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Back to the future: Putin’s return to classical geopolitics

Ezra Sharpe discusses Putin 's return to classical geopolitical strategy in his foreign policy towards Ukraine.

The Russo-Ukrainian border has been conflict-ridden for over a century. An estimated 100,000 Russian troops now lie in wait on the eastern frontier of Ukraine, ready to test the limits of Western lip service. Diplomatic frenzy has ensued; Joe Biden and Vladimir Putin discussed tensions and exchanged warnings over Ukraine on the 30th of December, whilst US National Security Advisors continue to urge dialogue with Russian Foreign Policy aids. This is nothing new; Russian presence on Ukraine’s eastern-most border has become a routine exercise since the annexation of Crimea in 2014. The strategic importance of Ukraine to Putin’s regime cannot be understated. Since the formation of the USSR in 1922, the insatiable Russian bear has always looked westwards for its next meal. The answer to conflict prevention lies in asking why this happens, and how we might prevent it.

Most of the grand theories of classical geopolitics were sequestered at the end of the Cold War. They were overly totalising, generalising, and universal to explain modern phenomena. The new neoliberal world, with all its messy contradictions and complexities, was simply too vast and too unforeseeable to be predicted with grand theories, most argued. But Putin’s Russia has proven itself to be an exception, reviving the age-old, dusty theories of Halford Mackinder’s ‘Heartland’ and Nicholas Spykman’s ‘Rimland’ from the shadows. If the recent actions of Moscow are explicable, that is where the answer lies.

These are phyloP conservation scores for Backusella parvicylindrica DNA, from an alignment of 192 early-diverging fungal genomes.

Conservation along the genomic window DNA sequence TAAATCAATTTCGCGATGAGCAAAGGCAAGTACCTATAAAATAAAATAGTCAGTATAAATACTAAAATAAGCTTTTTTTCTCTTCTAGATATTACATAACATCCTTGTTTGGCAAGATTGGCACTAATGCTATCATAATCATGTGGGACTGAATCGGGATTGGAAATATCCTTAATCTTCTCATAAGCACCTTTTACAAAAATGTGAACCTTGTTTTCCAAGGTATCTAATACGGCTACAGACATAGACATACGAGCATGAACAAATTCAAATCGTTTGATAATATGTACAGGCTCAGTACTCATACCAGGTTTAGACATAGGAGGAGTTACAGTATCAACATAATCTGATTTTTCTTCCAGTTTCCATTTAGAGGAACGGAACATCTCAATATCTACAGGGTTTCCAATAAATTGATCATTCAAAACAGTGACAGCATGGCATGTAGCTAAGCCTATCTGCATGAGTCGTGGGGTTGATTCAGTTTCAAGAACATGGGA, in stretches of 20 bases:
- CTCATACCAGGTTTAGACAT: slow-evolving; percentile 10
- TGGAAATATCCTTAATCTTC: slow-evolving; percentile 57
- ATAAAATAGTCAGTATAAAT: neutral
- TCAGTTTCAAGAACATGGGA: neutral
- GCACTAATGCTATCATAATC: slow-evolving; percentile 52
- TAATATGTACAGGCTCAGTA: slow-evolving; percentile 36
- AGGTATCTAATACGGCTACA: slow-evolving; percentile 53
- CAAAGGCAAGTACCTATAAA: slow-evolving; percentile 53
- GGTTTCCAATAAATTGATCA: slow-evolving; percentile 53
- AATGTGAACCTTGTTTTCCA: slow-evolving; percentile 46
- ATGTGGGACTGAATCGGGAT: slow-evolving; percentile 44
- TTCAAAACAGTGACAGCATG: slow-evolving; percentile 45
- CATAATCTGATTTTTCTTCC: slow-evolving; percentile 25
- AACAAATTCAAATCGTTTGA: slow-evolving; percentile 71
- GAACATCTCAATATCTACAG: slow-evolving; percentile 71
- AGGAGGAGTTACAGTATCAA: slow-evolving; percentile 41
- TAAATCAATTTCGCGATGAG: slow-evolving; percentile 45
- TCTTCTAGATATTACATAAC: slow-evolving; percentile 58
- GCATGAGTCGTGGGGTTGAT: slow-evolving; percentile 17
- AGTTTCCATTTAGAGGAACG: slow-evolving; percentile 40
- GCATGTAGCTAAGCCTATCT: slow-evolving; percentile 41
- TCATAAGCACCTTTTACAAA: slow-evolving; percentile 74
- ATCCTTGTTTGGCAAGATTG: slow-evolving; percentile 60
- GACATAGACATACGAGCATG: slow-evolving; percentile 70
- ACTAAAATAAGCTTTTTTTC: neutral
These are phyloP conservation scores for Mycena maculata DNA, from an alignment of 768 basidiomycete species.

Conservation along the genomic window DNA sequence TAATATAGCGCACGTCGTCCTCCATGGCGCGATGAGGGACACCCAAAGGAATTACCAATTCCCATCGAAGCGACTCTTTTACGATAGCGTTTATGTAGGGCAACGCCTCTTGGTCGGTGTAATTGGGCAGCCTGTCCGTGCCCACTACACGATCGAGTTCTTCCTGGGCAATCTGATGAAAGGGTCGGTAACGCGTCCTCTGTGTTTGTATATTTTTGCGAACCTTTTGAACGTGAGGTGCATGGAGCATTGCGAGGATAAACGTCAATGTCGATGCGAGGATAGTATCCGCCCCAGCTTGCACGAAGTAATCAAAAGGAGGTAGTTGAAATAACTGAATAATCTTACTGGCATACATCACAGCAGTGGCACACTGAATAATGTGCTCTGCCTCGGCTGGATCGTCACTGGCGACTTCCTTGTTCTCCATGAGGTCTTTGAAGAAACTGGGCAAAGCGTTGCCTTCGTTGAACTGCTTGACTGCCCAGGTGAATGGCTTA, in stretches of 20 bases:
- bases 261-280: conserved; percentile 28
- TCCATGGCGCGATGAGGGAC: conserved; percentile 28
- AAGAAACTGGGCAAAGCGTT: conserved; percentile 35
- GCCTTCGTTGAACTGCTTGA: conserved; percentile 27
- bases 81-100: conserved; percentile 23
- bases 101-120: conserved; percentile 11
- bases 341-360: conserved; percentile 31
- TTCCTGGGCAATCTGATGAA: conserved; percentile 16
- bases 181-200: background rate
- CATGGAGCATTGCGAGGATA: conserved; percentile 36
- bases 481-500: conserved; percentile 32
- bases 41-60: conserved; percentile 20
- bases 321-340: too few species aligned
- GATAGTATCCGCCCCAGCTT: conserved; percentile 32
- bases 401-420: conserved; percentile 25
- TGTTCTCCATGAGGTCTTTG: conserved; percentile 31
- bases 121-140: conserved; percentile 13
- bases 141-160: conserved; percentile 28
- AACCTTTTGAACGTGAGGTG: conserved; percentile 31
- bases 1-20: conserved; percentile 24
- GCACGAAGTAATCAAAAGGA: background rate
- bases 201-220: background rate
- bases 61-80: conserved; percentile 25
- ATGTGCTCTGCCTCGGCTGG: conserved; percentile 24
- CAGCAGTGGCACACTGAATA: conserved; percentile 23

The inspired military mood of Moscow has prompted much debate amongst geopolitical strategists. Should the West adopt a line of appeasement, nodding to Putin’s unwavering request that the US rescind the eventual admittance of Ukraine and Georgia to NATO? For many analysts, this is just another one of Putin’s bluffs to add to the large catalogue of unrealised threats. To others, Moscow is slowly curating a milieu to exploit as a pretext for military invasion. Either could be possible.